Now if you’re like me you probably don’t spend much time thinking about the bathroom- except when you’re cleaning it in preparation for guests or writhing in agony after eating a Big Mac because you didn’t have any options (seriously, when did McDonald’s start putting glass in their burgers?). Which is why it should come as some surprise to you that the city of Houston is up in arms over that very subject- or more specifically, who gets to use ’em.

Now a few of you may vaguely recall that in 2014 the city of Houston passed the Houston Equal Rights Ordinance, or “HERO”, a piece of legislation banning discrimination in terms of employment, housing, and use of public accommodations. For the most part there was no controversy over most of the ordinance, which prevents discrimination against race, sexual orientation, sex, and marital status, but what really riled up some was the inclusion of the following element-“Gender Identity.”

Now the inclusion of the term “Gender Identity” is important because it means that transsexuals may, without harassment or prevention, be permitted to use the bathroom of whatever gender they identify as. In other words, a woman who was once a man would be allowed to use the male bathroom and vice versa.

Needless to say, some folks were not happy about this. Continue reading

Can You Be a Feminist and Still Love James Bond Films?

A teaser for the new James Bond film has hit and I am more than a little excited.

It also makes me feel conflicted because so many aspects of the Bond franchise fly in the face of much of what I strongly believe as a feminist. Below, I’ve outlined a few issues I have with the Bond movies, and below that some reasons why I haven’t given up on the franchise altogether. At this point I’m required to warn you about spoilers, although I seriously doubt I will reveal anything you don’t already know about the films.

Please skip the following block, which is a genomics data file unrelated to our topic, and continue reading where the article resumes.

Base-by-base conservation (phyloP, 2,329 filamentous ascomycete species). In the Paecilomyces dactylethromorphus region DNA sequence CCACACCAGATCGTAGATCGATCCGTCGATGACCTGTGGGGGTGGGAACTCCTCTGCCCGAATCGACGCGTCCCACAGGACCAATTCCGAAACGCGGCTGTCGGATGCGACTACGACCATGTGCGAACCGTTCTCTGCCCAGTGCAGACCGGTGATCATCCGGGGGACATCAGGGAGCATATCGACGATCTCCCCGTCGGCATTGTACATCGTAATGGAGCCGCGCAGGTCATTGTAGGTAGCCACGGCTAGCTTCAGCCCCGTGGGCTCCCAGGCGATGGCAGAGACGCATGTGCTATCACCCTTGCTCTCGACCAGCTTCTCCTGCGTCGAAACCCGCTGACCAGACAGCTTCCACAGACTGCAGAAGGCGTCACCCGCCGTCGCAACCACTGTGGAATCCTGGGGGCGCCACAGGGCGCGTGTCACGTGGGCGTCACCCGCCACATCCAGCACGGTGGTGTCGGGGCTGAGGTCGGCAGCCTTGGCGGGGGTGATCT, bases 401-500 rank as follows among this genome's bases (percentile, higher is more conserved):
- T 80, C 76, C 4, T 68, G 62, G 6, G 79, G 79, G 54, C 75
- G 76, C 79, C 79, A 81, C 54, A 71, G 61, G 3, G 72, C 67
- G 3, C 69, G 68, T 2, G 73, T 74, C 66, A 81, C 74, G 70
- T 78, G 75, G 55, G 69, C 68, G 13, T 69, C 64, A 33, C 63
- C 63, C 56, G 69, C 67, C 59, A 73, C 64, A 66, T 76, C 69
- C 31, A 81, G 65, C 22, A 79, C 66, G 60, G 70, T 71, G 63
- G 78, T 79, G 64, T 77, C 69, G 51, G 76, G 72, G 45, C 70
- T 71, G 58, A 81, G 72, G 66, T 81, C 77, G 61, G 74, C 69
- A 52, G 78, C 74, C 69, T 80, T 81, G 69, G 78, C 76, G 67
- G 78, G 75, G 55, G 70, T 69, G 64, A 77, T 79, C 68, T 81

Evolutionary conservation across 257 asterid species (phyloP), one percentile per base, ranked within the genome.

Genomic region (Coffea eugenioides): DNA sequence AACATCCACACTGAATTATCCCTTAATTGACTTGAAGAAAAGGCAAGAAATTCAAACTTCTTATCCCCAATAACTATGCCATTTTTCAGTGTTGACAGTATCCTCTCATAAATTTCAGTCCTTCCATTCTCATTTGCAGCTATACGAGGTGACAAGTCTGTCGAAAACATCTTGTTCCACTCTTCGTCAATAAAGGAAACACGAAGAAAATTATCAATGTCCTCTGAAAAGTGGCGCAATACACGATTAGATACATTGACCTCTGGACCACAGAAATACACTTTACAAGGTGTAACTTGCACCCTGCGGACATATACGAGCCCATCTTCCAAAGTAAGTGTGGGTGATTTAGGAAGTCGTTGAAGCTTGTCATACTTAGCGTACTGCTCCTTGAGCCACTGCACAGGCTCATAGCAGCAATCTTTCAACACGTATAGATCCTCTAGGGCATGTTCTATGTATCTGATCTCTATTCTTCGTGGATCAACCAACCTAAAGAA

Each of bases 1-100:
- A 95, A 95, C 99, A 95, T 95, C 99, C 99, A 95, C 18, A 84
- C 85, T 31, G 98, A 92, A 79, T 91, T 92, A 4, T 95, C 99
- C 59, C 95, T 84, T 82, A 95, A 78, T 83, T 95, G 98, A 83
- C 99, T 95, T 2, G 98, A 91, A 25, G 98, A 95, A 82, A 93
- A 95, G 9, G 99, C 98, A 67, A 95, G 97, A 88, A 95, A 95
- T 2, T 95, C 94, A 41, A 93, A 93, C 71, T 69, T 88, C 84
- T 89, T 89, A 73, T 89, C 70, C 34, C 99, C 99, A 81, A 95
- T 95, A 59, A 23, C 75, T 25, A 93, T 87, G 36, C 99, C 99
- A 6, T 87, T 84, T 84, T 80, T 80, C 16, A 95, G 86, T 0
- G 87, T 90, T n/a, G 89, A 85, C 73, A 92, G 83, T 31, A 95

1) Women are constantly objectified in Bond films

It’s no secret that the James Bond franchise is all about eye-candy, from the cars and gadgets to virtually every women who steps foot on set. Not only are these women present to demonstrate Bond’s power of seduction, they are also present to be viewed by the movie-goer.

And if near naked ladies aren’t enough for you, they will throw in some naked lady silhouettes in the opening credits.

One of the only women to not be sexualized in her role was Judi Dench, who played M in the last seven Bond films. Unfortunately, although not surprisingly, she was killed off in the last film.


Continue reading

Jian Ghomeshi Part II: What Should We Do With Our Monsters?

It’s been a little over a week since the news about Ghomeshi went viral. Since the news first hit, nine women have come forward anonymously to the media and three have already reported their case to the police.

The increasing number of testimonies has pretty well solidified his guilt in the public eye, and everyone from the PR firm he hired to the musician he managed have withdrawn their support from him.

Since Ghomeshi was a familiar presence in most Canadian homes, many Canadians felt personally betrayed by his actions. When my husband, John, tried to identify his own interest in the case, he explained it like this,

“When you hear someone’s voice so often, you start to feel like you know who they are. So when you discover the truth about terrible things they have done, it’s shocking to realize that you never really knew them at all.”

This isn’t the first time we’ve have heard about the terrible things familiar faces (or in this case, voices) have done. The difference is, in the past, we have tried to forget the monsters hidden in the public men and women we admire. Continue reading